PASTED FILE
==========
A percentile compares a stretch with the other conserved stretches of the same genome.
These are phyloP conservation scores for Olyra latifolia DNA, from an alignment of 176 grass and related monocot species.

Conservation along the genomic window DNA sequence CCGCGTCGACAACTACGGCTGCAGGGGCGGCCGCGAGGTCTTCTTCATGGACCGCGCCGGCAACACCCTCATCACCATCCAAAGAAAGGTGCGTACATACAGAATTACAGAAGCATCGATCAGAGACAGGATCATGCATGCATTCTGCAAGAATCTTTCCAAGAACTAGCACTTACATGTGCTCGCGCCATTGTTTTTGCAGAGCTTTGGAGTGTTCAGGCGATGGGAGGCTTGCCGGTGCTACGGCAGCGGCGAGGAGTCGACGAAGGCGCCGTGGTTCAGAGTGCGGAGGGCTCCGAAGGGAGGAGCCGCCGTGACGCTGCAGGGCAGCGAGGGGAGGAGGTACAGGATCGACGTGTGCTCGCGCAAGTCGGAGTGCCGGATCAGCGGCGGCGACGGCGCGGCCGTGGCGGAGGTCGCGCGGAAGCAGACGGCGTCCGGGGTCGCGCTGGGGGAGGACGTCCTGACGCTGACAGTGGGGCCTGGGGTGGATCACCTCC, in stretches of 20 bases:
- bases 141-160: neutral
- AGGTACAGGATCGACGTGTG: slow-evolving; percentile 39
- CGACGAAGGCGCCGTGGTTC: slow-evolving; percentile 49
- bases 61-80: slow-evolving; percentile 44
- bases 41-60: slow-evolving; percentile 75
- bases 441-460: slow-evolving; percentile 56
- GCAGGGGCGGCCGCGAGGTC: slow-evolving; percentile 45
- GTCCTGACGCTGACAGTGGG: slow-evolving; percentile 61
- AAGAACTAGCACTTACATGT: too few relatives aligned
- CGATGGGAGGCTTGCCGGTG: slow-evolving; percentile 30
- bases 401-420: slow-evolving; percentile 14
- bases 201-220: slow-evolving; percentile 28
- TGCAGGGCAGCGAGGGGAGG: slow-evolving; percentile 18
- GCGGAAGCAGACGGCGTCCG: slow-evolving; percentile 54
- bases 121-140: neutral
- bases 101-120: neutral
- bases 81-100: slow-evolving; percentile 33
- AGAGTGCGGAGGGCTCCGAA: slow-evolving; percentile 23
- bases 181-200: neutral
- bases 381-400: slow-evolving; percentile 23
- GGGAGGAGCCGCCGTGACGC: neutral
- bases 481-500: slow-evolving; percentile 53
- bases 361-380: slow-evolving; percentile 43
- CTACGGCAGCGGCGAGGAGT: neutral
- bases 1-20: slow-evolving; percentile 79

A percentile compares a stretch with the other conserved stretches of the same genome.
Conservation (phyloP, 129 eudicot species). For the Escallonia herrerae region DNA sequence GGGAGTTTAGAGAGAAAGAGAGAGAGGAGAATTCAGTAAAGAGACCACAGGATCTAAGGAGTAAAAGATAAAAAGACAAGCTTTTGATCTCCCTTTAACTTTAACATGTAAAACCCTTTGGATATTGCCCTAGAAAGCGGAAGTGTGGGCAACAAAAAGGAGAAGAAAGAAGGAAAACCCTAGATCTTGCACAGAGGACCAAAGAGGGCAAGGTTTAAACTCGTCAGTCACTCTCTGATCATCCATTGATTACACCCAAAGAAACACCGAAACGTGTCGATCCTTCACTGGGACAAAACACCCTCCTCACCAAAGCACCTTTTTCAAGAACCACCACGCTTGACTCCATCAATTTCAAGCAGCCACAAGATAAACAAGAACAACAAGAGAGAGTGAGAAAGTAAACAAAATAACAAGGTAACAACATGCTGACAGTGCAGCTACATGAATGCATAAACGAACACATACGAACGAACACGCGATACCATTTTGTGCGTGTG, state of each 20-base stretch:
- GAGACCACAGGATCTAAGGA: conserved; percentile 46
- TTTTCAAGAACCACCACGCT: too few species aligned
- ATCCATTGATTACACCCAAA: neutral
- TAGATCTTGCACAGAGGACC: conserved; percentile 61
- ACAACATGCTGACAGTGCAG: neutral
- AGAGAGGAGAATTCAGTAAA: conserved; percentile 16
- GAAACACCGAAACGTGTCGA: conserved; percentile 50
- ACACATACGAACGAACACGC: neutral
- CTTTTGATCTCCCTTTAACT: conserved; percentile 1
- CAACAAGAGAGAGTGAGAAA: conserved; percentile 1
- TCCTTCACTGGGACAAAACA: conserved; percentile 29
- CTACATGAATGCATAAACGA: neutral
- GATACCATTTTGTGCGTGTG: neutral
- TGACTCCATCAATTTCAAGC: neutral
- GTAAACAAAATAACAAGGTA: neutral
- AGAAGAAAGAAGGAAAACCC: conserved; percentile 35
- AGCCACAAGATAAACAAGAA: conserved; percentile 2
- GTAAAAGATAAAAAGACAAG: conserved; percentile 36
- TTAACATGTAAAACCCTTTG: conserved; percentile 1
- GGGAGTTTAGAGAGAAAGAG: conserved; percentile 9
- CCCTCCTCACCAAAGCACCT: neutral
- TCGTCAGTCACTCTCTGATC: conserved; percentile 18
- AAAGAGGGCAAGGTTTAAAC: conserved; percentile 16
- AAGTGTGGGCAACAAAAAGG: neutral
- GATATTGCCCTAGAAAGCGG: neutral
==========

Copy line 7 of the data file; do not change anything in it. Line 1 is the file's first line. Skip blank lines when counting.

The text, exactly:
- bases 61-80: slow-evolving; percentile 44